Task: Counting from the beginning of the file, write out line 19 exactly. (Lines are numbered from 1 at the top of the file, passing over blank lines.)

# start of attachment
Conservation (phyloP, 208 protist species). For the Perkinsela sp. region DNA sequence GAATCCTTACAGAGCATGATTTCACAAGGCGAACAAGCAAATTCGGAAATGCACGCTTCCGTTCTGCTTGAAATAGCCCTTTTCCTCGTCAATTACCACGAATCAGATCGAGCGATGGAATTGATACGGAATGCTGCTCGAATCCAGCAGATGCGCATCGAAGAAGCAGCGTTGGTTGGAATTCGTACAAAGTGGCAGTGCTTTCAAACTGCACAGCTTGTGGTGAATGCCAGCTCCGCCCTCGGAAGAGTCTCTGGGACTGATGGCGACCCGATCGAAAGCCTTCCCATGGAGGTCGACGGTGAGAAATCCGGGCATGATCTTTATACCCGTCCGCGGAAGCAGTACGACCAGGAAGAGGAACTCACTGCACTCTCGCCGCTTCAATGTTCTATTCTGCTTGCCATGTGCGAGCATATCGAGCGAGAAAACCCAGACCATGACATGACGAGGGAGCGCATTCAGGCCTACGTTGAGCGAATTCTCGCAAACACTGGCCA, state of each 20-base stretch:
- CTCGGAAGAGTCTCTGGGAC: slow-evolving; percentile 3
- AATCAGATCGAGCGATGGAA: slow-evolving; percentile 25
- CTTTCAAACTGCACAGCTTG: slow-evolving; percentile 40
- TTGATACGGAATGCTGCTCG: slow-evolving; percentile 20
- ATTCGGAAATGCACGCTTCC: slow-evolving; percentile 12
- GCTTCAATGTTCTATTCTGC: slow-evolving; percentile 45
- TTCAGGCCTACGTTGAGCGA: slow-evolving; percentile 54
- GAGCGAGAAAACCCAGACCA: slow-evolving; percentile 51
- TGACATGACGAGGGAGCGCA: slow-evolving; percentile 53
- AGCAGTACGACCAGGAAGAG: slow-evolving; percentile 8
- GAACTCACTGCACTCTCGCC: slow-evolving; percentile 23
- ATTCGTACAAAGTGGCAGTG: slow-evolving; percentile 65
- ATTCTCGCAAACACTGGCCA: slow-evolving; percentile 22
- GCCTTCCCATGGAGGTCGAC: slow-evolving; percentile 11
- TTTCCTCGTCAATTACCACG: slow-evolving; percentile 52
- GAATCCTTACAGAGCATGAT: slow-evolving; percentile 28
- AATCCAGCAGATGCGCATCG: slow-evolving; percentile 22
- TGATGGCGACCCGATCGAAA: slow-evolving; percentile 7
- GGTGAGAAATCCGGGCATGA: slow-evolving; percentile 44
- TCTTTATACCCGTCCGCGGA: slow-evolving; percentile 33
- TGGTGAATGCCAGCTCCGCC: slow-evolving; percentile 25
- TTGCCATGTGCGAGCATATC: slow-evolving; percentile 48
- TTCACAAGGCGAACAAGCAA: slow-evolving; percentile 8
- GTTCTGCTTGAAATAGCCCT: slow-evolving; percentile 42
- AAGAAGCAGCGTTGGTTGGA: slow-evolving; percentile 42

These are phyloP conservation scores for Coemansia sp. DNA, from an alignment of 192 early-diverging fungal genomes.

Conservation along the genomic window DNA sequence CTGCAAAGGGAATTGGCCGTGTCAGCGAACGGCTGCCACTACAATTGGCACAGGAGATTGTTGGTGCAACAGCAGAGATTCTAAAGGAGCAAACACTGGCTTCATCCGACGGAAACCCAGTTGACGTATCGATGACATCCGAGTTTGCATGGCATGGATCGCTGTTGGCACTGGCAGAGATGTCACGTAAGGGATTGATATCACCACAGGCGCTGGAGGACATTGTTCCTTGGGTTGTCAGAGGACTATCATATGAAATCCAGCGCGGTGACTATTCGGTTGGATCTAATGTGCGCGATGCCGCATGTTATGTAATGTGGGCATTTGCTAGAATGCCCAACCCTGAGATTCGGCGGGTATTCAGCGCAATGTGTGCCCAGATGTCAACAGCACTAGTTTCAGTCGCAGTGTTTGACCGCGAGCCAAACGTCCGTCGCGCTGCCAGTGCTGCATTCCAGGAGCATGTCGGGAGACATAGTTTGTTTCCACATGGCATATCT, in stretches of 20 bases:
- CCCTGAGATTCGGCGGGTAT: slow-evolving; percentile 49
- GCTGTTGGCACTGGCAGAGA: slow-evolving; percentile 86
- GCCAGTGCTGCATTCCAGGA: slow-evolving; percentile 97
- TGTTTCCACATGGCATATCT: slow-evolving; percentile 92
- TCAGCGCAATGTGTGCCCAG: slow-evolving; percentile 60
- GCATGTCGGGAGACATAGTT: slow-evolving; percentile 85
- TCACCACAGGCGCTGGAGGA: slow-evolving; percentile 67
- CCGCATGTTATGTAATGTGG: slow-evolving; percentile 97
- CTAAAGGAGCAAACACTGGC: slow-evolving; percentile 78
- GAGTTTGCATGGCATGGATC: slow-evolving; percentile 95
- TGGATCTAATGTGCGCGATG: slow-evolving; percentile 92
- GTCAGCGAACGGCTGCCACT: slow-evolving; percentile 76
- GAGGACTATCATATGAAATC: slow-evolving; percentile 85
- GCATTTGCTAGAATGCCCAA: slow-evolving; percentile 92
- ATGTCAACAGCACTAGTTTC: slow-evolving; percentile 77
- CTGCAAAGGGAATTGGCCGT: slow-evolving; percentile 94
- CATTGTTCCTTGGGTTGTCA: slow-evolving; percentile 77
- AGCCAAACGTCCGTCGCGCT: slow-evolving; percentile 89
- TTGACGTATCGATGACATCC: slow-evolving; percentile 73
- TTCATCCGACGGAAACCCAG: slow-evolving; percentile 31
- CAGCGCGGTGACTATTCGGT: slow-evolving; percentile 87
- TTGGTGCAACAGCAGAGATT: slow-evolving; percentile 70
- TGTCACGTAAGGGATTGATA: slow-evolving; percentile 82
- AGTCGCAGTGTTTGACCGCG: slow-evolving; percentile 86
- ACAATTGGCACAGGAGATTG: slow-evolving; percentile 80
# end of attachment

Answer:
- TGATGGCGACCCGATCGAAA: slow-evolving; percentile 7